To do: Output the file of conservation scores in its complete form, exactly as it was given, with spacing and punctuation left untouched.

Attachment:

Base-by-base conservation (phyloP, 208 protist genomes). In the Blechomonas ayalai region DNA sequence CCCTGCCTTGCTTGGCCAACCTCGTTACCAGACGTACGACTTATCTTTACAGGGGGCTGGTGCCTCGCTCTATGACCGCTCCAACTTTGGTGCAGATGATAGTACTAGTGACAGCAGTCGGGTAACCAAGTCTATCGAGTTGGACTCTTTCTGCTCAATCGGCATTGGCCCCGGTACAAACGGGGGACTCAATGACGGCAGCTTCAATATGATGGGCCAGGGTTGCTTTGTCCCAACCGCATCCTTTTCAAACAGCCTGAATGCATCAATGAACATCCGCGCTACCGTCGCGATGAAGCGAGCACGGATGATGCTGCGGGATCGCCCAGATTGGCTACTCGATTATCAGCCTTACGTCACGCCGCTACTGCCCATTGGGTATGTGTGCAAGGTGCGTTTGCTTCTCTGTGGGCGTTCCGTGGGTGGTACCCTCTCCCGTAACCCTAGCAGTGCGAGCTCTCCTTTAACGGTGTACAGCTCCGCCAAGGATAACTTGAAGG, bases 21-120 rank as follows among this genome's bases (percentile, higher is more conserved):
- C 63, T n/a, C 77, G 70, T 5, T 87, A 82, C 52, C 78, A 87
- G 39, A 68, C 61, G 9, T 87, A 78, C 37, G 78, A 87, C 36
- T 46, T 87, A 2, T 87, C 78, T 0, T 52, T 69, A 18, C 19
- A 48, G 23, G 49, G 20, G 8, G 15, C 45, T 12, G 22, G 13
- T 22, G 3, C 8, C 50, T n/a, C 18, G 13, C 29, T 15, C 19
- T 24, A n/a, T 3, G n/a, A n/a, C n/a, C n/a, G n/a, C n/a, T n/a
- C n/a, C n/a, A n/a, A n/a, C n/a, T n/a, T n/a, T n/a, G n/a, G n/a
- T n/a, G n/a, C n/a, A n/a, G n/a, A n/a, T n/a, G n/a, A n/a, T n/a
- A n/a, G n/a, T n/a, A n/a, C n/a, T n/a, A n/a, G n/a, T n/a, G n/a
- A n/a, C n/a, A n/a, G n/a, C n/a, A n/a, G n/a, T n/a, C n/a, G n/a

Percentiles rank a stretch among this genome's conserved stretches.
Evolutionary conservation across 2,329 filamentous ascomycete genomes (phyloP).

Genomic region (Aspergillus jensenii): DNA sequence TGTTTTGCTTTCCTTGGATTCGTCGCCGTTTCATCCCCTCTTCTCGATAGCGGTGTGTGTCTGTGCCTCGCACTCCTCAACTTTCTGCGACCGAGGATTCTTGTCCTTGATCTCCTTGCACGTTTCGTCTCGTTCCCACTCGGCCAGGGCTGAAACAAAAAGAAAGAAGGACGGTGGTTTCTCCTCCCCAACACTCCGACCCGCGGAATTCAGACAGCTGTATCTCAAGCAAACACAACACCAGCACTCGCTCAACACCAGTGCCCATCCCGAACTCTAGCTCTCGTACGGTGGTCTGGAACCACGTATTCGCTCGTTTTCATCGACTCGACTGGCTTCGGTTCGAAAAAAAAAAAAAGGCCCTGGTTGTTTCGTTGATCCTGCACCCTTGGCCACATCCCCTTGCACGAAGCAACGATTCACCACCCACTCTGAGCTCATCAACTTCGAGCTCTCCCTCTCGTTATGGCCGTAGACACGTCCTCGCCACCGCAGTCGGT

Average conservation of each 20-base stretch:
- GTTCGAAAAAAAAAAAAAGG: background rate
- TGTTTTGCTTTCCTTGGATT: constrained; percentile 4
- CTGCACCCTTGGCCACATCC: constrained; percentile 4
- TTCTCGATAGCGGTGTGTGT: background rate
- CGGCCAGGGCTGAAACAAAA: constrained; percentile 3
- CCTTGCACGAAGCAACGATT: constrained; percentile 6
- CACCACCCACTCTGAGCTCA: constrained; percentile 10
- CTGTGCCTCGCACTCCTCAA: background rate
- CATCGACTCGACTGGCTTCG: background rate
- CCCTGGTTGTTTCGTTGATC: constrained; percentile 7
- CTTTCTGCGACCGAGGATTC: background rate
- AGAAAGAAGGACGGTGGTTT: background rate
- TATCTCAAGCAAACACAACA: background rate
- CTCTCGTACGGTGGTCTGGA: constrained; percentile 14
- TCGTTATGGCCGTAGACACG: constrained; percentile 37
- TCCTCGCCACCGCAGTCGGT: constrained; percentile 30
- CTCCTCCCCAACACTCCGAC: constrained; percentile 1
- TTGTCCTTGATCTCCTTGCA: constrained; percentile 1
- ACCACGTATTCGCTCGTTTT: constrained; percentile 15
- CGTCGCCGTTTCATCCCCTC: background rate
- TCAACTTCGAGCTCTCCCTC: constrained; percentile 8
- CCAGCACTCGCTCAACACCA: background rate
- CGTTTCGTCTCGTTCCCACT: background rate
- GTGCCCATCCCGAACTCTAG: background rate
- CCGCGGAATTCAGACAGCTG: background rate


Base-by-base conservation (phyloP, 208 protist genomes). In the Blechomonas ayalai region DNA sequence CCCTGCCTTGCTTGGCCAACCTCGTTACCAGACGTACGACTTATCTTTACAGGGGGCTGGTGCCTCGCTCTATGACCGCTCCAACTTTGGTGCAGATGATAGTACTAGTGACAGCAGTCGGGTAACCAAGTCTATCGAGTTGGACTCTTTCTGCTCAATCGGCATTGGCCCCGGTACAAACGGGGGACTCAATGACGGCAGCTTCAATATGATGGGCCAGGGTTGCTTTGTCCCAACCGCATCCTTTTCAAACAGCCTGAATGCATCAATGAACATCCGCGCTACCGTCGCGATGAAGCGAGCACGGATGATGCTGCGGGATCGCCCAGATTGGCTACTCGATTATCAGCCTTACGTCACGCCGCTACTGCCCATTGGGTATGTGTGCAAGGTGCGTTTGCTTCTCTGTGGGCGTTCCGTGGGTGGTACCCTCTCCCGTAACCCTAGCAGTGCGAGCTCTCCTTTAACGGTGTACAGCTCCGCCAAGGATAACTTGAAGG, bases 21-120 rank as follows among this genome's bases (percentile, higher is more conserved):
- C 63, T n/a, C 77, G 70, T 5, T 87, A 82, C 52, C 78, A 87
- G 39, A 68, C 61, G 9, T 87, A 78, C 37, G 78, A 87, C 36
- T 46, T 87, A 2, T 87, C 78, T 0, T 52, T 69, A 18, C 19
- A 48, G 23, G 49, G 20, G 8, G 15, C 45, T 12, G 22, G 13
- T 22, G 3, C 8, C 50, T n/a, C 18, G 13, C 29, T 15, C 19
- T 24, A n/a, T 3, G n/a, A n/a, C n/a, C n/a, G n/a, C n/a, T n/a
- C n/a, C n/a, A n/a, A n/a, C n/a, T n/a, T n/a, T n/a, G n/a, G n/a
- T n/a, G n/a, C n/a, A n/a, G n/a, A n/a, T n/a, G n/a, A n/a, T n/a
- A n/a, G n/a, T n/a, A n/a, C n/a, T n/a, A n/a, G n/a, T n/a, G n/a
- A n/a, C n/a, A n/a, G n/a, C n/a, A n/a, G n/a, T n/a, C n/a, G n/a

Percentiles rank a stretch among this genome's conserved stretches.
Evolutionary conservation across 2,329 filamentous ascomycete genomes (phyloP).

Genomic region (Aspergillus jensenii): DNA sequence TGTTTTGCTTTCCTTGGATTCGTCGCCGTTTCATCCCCTCTTCTCGATAGCGGTGTGTGTCTGTGCCTCGCACTCCTCAACTTTCTGCGACCGAGGATTCTTGTCCTTGATCTCCTTGCACGTTTCGTCTCGTTCCCACTCGGCCAGGGCTGAAACAAAAAGAAAGAAGGACGGTGGTTTCTCCTCCCCAACACTCCGACCCGCGGAATTCAGACAGCTGTATCTCAAGCAAACACAACACCAGCACTCGCTCAACACCAGTGCCCATCCCGAACTCTAGCTCTCGTACGGTGGTCTGGAACCACGTATTCGCTCGTTTTCATCGACTCGACTGGCTTCGGTTCGAAAAAAAAAAAAAGGCCCTGGTTGTTTCGTTGATCCTGCACCCTTGGCCACATCCCCTTGCACGAAGCAACGATTCACCACCCACTCTGAGCTCATCAACTTCGAGCTCTCCCTCTCGTTATGGCCGTAGACACGTCCTCGCCACCGCAGTCGGT

Average conservation of each 20-base stretch:
- GTTCGAAAAAAAAAAAAAGG: background rate
- TGTTTTGCTTTCCTTGGATT: constrained; percentile 4
- CTGCACCCTTGGCCACATCC: constrained; percentile 4
- TTCTCGATAGCGGTGTGTGT: background rate
- CGGCCAGGGCTGAAACAAAA: constrained; percentile 3
- CCTTGCACGAAGCAACGATT: constrained; percentile 6
- CACCACCCACTCTGAGCTCA: constrained; percentile 10
- CTGTGCCTCGCACTCCTCAA: background rate
- CATCGACTCGACTGGCTTCG: background rate
- CCCTGGTTGTTTCGTTGATC: constrained; percentile 7
- CTTTCTGCGACCGAGGATTC: background rate
- AGAAAGAAGGACGGTGGTTT: background rate
- TATCTCAAGCAAACACAACA: background rate
- CTCTCGTACGGTGGTCTGGA: constrained; percentile 14
- TCGTTATGGCCGTAGACACG: constrained; percentile 37
- TCCTCGCCACCGCAGTCGGT: constrained; percentile 30
- CTCCTCCCCAACACTCCGAC: constrained; percentile 1
- TTGTCCTTGATCTCCTTGCA: constrained; percentile 1
- ACCACGTATTCGCTCGTTTT: constrained; percentile 15
- CGTCGCCGTTTCATCCCCTC: background rate
- TCAACTTCGAGCTCTCCCTC: constrained; percentile 8
- CCAGCACTCGCTCAACACCA: background rate
- CGTTTCGTCTCGTTCCCACT: background rate
- GTGCCCATCCCGAACTCTAG: background rate
- CCGCGGAATTCAGACAGCTG: background rate